The sequential art in this book is sort of structured around a preliminary “confession,” which supplies its lines as subject titles for the sections of the volume, like “I confuse fiction with reality” and “I care about punctuation — a lot.” Most of it is expressed in pages of nine to sixteen panels, with each page detailing or iterating a distinct idea in the general space of reading, writing, and book husbandry. Less often, but more enjoyably to me, a page bears a single Scarry-esque drawing with a host of minutely annotated features, such as “The National Department of Poetry” (89). The art is stylized and dynamic, with a naïve air, but obvious skill at efficient communication.
The “humor” of the affair is chiefly created through wordplay and relatably-depicted states of bibliophilia. I don’t think I had a laugh-out-loud moment in reading the book, but I was often smiling.
Not all imaginary libraries contain imaginary books.
Children’s picture-book superstar Mo Willems (of bus-driving pigeon fame and confirmed disregard for the “fourth wall”) here entices budding readers into the pleasures of literacy by demonstrating the power of text to exert mind control. You will now think of a banana.
Further significance of the story might be found in the notion that Elephant and Piggie acquire agency by becoming conscious of their own containment in narrative. Their final yea-saying is an aspiration to eternal recurrence.
Sure, kids find this book funny. But it combines a sort of capitalist precarity of labor with anxiety about the arbitrariness of semiotic identities. Fortunately, the solution is solidarity. The revolutionary pages N and O are the most engaging part of the story.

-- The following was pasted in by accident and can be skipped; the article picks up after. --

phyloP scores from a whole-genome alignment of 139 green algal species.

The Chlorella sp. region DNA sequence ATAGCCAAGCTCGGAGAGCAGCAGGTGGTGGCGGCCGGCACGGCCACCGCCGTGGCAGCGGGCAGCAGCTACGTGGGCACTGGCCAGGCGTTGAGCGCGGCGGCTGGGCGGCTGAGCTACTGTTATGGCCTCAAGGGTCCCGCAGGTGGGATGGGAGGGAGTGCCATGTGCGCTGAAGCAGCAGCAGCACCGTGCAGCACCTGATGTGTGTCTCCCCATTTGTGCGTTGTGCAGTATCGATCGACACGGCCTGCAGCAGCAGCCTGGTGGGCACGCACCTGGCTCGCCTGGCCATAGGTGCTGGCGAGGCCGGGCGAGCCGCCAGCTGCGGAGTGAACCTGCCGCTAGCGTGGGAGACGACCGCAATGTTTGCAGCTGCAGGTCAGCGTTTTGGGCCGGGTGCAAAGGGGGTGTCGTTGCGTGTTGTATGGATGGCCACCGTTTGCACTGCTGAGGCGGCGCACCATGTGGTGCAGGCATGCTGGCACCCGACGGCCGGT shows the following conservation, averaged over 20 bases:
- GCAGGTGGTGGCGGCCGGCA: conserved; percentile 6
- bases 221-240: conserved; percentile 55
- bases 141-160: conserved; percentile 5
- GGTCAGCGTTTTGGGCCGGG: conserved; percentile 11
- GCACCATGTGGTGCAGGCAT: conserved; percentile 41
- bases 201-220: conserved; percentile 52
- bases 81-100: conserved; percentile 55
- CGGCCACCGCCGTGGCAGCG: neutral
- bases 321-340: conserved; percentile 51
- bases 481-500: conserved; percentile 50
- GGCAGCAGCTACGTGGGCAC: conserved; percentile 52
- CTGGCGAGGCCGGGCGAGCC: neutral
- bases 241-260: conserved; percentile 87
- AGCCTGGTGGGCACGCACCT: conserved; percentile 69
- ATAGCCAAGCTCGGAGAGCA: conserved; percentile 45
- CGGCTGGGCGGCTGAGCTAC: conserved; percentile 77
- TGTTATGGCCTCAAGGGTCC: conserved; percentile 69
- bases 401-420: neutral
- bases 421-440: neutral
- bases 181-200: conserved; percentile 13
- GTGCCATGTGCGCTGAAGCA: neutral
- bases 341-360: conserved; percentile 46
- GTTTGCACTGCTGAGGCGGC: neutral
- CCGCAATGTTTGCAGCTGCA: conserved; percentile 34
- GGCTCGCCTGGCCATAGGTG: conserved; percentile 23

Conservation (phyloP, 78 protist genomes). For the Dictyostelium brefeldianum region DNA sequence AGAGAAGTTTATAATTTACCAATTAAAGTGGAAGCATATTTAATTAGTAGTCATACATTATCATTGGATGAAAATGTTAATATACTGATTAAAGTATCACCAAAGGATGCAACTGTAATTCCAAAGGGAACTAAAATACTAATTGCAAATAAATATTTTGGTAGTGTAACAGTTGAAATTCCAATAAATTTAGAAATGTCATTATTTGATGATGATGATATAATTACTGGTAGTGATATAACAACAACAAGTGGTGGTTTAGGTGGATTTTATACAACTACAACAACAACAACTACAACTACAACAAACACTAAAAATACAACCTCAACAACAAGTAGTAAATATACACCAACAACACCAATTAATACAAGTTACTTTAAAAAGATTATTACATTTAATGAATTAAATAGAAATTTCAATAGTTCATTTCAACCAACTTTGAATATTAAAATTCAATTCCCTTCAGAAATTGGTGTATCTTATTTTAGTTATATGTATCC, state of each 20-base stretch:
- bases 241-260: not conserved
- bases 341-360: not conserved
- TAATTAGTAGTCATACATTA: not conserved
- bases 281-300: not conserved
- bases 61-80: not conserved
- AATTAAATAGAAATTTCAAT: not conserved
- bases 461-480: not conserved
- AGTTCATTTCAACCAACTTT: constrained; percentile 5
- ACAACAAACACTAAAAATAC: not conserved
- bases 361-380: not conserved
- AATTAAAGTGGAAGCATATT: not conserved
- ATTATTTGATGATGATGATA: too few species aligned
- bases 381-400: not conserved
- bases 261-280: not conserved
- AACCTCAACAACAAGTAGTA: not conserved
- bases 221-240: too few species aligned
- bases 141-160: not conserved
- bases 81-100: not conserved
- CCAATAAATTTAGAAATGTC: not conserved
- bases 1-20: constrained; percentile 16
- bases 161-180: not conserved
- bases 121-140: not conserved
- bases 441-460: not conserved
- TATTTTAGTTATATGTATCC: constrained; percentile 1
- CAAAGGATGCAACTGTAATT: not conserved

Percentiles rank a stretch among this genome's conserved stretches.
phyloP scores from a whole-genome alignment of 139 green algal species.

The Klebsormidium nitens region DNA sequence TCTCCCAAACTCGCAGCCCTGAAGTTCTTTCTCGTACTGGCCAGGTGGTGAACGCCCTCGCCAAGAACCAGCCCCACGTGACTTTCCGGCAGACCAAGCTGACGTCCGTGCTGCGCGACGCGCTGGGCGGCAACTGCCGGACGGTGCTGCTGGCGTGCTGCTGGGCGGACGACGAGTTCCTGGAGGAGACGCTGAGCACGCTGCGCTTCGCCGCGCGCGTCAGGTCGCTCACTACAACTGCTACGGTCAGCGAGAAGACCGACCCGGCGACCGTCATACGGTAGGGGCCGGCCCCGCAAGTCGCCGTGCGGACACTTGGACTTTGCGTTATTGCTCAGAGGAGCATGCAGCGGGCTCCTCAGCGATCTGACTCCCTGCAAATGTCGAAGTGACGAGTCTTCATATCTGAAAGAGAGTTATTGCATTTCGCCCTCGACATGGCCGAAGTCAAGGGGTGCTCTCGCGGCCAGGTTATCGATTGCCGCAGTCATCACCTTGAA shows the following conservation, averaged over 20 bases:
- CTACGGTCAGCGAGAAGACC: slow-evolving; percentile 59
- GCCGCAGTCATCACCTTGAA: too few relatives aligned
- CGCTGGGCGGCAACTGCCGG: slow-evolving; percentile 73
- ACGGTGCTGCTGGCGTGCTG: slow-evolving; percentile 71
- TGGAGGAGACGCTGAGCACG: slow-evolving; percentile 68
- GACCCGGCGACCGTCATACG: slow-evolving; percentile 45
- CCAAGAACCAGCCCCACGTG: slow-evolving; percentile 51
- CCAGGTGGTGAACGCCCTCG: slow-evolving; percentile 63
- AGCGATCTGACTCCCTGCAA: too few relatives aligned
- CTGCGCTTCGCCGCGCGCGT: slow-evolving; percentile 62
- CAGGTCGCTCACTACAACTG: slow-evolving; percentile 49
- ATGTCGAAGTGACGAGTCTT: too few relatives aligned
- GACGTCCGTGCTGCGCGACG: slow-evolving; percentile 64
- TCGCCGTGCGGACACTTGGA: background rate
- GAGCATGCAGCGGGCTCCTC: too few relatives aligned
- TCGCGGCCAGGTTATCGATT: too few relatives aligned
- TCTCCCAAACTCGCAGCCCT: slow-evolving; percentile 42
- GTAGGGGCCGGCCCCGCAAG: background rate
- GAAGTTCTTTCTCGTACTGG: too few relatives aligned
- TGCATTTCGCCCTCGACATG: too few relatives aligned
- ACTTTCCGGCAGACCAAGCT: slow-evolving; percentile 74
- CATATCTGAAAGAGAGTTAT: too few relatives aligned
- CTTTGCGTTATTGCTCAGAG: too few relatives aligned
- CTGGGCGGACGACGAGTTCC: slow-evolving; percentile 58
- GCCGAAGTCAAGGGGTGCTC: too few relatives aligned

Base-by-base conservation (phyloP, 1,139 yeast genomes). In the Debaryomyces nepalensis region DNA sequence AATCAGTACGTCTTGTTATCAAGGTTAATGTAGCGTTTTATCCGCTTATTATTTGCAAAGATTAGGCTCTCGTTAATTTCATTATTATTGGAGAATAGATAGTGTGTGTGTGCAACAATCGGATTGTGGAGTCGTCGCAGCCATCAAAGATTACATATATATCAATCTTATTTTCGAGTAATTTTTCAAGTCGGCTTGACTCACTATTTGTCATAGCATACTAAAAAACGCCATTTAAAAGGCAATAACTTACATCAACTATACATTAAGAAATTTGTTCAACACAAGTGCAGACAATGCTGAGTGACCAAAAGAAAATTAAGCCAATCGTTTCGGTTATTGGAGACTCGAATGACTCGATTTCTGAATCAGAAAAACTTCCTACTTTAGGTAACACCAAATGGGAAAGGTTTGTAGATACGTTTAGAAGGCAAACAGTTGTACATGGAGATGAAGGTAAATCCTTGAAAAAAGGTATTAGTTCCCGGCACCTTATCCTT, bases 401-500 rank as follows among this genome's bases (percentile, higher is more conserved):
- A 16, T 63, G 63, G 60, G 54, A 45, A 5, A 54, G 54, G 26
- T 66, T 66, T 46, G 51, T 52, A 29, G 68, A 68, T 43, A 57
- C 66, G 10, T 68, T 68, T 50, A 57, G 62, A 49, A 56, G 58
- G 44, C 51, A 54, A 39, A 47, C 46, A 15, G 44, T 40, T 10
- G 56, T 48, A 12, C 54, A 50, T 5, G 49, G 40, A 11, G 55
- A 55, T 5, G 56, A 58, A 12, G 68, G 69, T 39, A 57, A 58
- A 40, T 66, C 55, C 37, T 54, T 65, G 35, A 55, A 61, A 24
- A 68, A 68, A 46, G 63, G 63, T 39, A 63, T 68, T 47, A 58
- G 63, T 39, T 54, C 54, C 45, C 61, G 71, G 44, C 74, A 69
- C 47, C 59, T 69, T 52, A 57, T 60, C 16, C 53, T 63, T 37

since he had read the Word, the Word was now lodged inside him, even if he had not met the Author; that he had become the Book, the Word made flesh, through that little bit of the divine that the craft of reading allows to all those who seek to learn the secrets held by a page.
The past (the tradition that leads to our electronic present) is, for the Web user, irrelevant, since all that counts is what is currently displayed. Compared to a book that betrays its age in its physical aspect, a text called up on the screen has no history. Electronic space is frontierless. Sites-that is to say, specific, self-defined homelands-are founded on it but neither limit nor possess it, like water on water. The Web is quasi-instantaneous; it occupies no time except the nightmare of a constant present. All surface and no volume, all present and no past, the Web aspires to be (advertises itself as) every user’s home, in which communication is possible with every other user at the speed of thought. That is its main characteristic: speed.